Who Do You Think Of When You Think Of 70’s Hairstyles?
When you think of the 70’s hairstyles you might think of the iconic Farrah Fawcett, Debbie Harry, and Stevie Nicks. Each inspired so many young women and even men.
Not just with their talent but with their hair and fashion.
In the 1970s life was about experimentation and finding your own individuality.
Women broke out of the stereotypical of what society thought they should look like or wear.
The days of having a weekly salon visit for a shampoo set were fading.
Only housewives and Sunday church ladies were still visiting the hair salon every week.
I can remember waking up to my mom using a clothes iron laying on the living room floor ironing her hair poker straight.
Only the next day with orange juice cans rolled up in her hair. Fashion was all about experimenting and using unconventional tools.
Feathered & Frosted With Farrah FAWCETT
The 70s were all about free love and sexuality. No one exuded sex appeal more than Farrah.
Men swooned over her and women wanted to be her or at least look like here.
Fawcett starred in Charlies Angels a tv series where she played one of three knockout investigators who work with a man named Charlie who never showed his face.
After the launch of the series Charlie Angels, if you stepped into any hair salon in America, you would find women lined up for a long feathered haircut & frosted tips.
The man behind one of the worlds most famous beautiful hair styling inspirations Alan Edwards is still working his magic in his California salons.
Alan Edwards named his 70’s Hairstyles creation “The Farrah” After the actress.
Some hair salons even added the Farrah to their salon service menu.
Another name for the haircut was the long feathered shag.
A long lengthed with short internal layers with razored edges to create a featherily disheveled appearance.
No Farrah haircut was complete without frosting on top ;).
But with beauty comes a torturous method of blonding the hair.
The trend was called frosted highlights where stylist put a frosting cap over clients heads and took a needle and pocked and pulled tiny pieces of hair through small holes in the cap.
Sounds awesome right? Ouch!
Add bleach, and 30 minutes later you would transform from mousey brown hair to a California golden blonde.
All that’s was left was to add the dark tan and sports car.
Inspired 70’s Hairstyle & Fashion Trends Today
History has shown us as hairdressers and that we stay pretty close to what’s happening in the clothing fashion industry.
Runways around the world for 2020 are lined up with 1970s inspired fashions.
Wide leg flared bottoms, bell-sleeved tops, and long wavy boho dresses.
Hairstylist is creating their own 70’s Hairstyles inspired looks today in a modern way.
Open Instagram and look at hair salon feeds, and you will see stylist showing off feathered shags long and short and pulling hair through silicone highlighting caps.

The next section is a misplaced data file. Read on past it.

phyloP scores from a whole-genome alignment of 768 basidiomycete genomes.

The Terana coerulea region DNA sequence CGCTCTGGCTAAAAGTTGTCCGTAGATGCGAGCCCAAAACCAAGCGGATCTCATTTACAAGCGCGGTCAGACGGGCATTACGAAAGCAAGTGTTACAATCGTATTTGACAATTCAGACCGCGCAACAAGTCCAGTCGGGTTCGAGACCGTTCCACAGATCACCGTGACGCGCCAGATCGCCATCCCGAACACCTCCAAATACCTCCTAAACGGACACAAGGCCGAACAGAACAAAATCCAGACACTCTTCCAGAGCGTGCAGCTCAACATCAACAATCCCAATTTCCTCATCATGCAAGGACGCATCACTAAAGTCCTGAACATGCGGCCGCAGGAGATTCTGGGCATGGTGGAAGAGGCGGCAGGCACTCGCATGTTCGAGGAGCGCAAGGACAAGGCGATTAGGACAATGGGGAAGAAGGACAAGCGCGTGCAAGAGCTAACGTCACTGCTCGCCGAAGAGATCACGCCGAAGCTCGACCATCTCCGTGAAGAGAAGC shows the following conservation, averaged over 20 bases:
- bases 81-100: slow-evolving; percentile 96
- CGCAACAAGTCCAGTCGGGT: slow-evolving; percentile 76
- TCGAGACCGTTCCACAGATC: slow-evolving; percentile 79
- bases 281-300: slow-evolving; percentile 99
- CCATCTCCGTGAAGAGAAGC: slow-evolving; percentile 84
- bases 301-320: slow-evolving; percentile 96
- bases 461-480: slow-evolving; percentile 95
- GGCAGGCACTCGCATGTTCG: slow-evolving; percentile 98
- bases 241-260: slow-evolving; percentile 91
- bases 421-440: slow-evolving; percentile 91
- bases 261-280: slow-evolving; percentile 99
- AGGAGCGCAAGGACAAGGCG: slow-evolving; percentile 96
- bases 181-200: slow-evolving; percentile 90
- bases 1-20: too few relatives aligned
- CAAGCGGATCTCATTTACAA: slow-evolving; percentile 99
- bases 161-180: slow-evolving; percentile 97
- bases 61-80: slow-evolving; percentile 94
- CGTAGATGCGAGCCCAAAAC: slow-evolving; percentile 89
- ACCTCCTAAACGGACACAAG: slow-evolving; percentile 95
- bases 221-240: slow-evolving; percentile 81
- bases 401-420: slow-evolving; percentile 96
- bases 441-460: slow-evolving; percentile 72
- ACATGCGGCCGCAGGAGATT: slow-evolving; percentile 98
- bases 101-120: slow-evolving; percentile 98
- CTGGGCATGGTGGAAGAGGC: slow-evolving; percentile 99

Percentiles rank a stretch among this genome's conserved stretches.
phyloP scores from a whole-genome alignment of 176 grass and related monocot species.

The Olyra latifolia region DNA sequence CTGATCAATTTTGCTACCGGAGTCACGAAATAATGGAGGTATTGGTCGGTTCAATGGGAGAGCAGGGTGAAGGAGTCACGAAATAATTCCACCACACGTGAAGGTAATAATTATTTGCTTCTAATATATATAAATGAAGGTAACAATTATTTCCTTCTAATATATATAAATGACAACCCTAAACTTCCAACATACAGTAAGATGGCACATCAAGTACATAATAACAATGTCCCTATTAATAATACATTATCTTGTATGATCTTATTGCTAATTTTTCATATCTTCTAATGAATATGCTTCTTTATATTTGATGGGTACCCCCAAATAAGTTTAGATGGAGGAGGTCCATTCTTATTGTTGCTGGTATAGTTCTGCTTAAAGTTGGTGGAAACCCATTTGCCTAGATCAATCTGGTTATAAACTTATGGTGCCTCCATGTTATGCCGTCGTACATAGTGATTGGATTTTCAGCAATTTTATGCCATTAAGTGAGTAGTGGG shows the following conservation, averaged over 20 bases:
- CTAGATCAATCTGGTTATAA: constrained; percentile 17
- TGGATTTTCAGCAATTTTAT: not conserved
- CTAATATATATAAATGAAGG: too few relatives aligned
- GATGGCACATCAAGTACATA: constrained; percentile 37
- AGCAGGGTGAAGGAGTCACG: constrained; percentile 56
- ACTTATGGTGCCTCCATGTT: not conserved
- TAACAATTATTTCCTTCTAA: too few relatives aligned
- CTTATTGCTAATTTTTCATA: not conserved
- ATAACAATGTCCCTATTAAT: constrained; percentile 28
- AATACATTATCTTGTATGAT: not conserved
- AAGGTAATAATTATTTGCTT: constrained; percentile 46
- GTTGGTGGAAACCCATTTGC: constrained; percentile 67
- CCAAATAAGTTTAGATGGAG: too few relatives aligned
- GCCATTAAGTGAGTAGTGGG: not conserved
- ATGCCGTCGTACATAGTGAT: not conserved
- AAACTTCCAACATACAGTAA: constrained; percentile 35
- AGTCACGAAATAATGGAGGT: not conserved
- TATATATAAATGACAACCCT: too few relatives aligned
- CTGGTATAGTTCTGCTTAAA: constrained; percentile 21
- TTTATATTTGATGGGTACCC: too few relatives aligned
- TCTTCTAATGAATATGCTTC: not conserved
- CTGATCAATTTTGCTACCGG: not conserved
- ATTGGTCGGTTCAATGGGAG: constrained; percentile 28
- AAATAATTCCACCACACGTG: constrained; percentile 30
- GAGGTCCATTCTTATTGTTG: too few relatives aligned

So why all of a sudden are we as hair professionals so obsessed with 70’s hairstyles?
Why are shags, curtain bangs, and highlighting using a cap so in trend right now?
We, as an industry, have always seen trends come and go and come back again.
I honestly, as a hairdresser hoped never to see the highlighting cap again.
I see it’s an appeal to hairstylist and clients.
I mean it’s fast and a great way to boost someone up to a blonde in no time flat.
Here are some reasons I won’t be returning to this old trend of pulling hair thorugh a cap again.
- It’s painful to the client! Poking a metal needle into someone’s head although sounds fun can hurt like crazy.
- It is not creative and anyone can do it. Clients can do it at home themselves. Just ask your mom!
- The re-touch process sucks!
- If not careful product bleeds through the holes and then you are screwed.
Now listen, don’t let me discourage you if you see value in frosting caps and see a way to make some fast money by all means.
I have lived and worked through it already and not interested in going back.
Shags Oh Baby!
Now I love a good shag! The epic haircut of 70’s Hairstyles.
I think the shag is one of the most fabulous haircuts ever.
It is the epitome of rock n roll. Long or short you can make a shag look good on anyone.
Joan Jett, Rod Stewart, and Chrissie Hynde from the pretenders all have made the shag their signature look for years.
I think it’s exciting that we see layers and texture in hair again.
For the last several years we have put a lot of focus on techniques like balayage with long one length hair.
It’s time we mix it up again. As a hairdresser, I have always worked with natural progression in mind with my clients.
Not always adapting to trends that come along.
It’s not because I’m rebellious or to good for that.
I know who my client is and what their lifestyle will allow.
My clients were younger, and it worked well for them.
Now my clients are professionals, and most are not going to wear purple hair to a client meeting. I think it is essential to understand our clients and their needs.
The shag I can see being a big hit and will work for all ages and hair types.
For a client who has thought about going shorter, it is an excellent natural progression from long one length hair.
I always chat with my clients each visit about natural progression, and before they leave the salon, I give them something to think about for the next visit.
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